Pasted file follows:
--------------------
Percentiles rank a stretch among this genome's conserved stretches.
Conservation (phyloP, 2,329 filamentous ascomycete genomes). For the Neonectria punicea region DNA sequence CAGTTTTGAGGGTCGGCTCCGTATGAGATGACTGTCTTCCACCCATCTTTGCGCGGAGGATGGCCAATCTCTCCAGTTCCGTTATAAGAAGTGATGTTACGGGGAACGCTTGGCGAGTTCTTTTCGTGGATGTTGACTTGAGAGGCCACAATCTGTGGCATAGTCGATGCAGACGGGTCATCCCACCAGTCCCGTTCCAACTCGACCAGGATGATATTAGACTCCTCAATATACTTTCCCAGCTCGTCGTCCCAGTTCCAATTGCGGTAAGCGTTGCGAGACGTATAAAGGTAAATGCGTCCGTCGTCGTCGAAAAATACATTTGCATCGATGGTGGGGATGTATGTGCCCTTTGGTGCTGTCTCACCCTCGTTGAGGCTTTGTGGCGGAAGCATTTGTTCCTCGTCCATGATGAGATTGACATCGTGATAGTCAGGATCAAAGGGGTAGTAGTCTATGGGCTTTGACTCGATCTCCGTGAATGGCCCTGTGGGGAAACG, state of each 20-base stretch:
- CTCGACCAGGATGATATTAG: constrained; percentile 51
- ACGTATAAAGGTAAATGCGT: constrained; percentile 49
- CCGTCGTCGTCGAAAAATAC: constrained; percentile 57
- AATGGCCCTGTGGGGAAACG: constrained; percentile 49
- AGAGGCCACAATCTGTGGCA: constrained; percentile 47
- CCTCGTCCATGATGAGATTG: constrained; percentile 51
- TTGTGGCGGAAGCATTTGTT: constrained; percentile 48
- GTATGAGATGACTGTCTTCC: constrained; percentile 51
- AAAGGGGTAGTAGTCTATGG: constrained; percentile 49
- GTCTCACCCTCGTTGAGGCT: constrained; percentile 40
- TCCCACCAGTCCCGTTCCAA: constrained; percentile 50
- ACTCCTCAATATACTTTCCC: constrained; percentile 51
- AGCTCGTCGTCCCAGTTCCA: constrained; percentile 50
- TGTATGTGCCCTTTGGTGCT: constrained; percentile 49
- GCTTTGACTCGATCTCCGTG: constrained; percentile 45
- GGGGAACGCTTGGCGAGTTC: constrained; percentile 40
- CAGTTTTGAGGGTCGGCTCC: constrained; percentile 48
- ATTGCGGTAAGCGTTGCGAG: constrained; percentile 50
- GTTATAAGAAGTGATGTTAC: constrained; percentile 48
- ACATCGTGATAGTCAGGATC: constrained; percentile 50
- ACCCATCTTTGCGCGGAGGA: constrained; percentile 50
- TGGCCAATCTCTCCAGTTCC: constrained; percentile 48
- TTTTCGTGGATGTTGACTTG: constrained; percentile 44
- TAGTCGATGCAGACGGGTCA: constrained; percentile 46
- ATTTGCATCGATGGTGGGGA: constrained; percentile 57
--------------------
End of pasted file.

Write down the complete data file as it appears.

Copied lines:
Percentiles rank a stretch among this genome's conserved stretches.
Conservation (phyloP, 2,329 filamentous ascomycete genomes). For the Neonectria punicea region DNA sequence CAGTTTTGAGGGTCGGCTCCGTATGAGATGACTGTCTTCCACCCATCTTTGCGCGGAGGATGGCCAATCTCTCCAGTTCCGTTATAAGAAGTGATGTTACGGGGAACGCTTGGCGAGTTCTTTTCGTGGATGTTGACTTGAGAGGCCACAATCTGTGGCATAGTCGATGCAGACGGGTCATCCCACCAGTCCCGTTCCAACTCGACCAGGATGATATTAGACTCCTCAATATACTTTCCCAGCTCGTCGTCCCAGTTCCAATTGCGGTAAGCGTTGCGAGACGTATAAAGGTAAATGCGTCCGTCGTCGTCGAAAAATACATTTGCATCGATGGTGGGGATGTATGTGCCCTTTGGTGCTGTCTCACCCTCGTTGAGGCTTTGTGGCGGAAGCATTTGTTCCTCGTCCATGATGAGATTGACATCGTGATAGTCAGGATCAAAGGGGTAGTAGTCTATGGGCTTTGACTCGATCTCCGTGAATGGCCCTGTGGGGAAACG, state of each 20-base stretch:
- CTCGACCAGGATGATATTAG: constrained; percentile 51
- ACGTATAAAGGTAAATGCGT: constrained; percentile 49
- CCGTCGTCGTCGAAAAATAC: constrained; percentile 57
- AATGGCCCTGTGGGGAAACG: constrained; percentile 49
- AGAGGCCACAATCTGTGGCA: constrained; percentile 47
- CCTCGTCCATGATGAGATTG: constrained; percentile 51
- TTGTGGCGGAAGCATTTGTT: constrained; percentile 48
- GTATGAGATGACTGTCTTCC: constrained; percentile 51
- AAAGGGGTAGTAGTCTATGG: constrained; percentile 49
- GTCTCACCCTCGTTGAGGCT: constrained; percentile 40
- TCCCACCAGTCCCGTTCCAA: constrained; percentile 50
- ACTCCTCAATATACTTTCCC: constrained; percentile 51
- AGCTCGTCGTCCCAGTTCCA: constrained; percentile 50
- TGTATGTGCCCTTTGGTGCT: constrained; percentile 49
- GCTTTGACTCGATCTCCGTG: constrained; percentile 45
- GGGGAACGCTTGGCGAGTTC: constrained; percentile 40
- CAGTTTTGAGGGTCGGCTCC: constrained; percentile 48
- ATTGCGGTAAGCGTTGCGAG: constrained; percentile 50
- GTTATAAGAAGTGATGTTAC: constrained; percentile 48
- ACATCGTGATAGTCAGGATC: constrained; percentile 50
- ACCCATCTTTGCGCGGAGGA: constrained; percentile 50
- TGGCCAATCTCTCCAGTTCC: constrained; percentile 48
- TTTTCGTGGATGTTGACTTG: constrained; percentile 44
- TAGTCGATGCAGACGGGTCA: constrained; percentile 46
- ATTTGCATCGATGGTGGGGA: constrained; percentile 57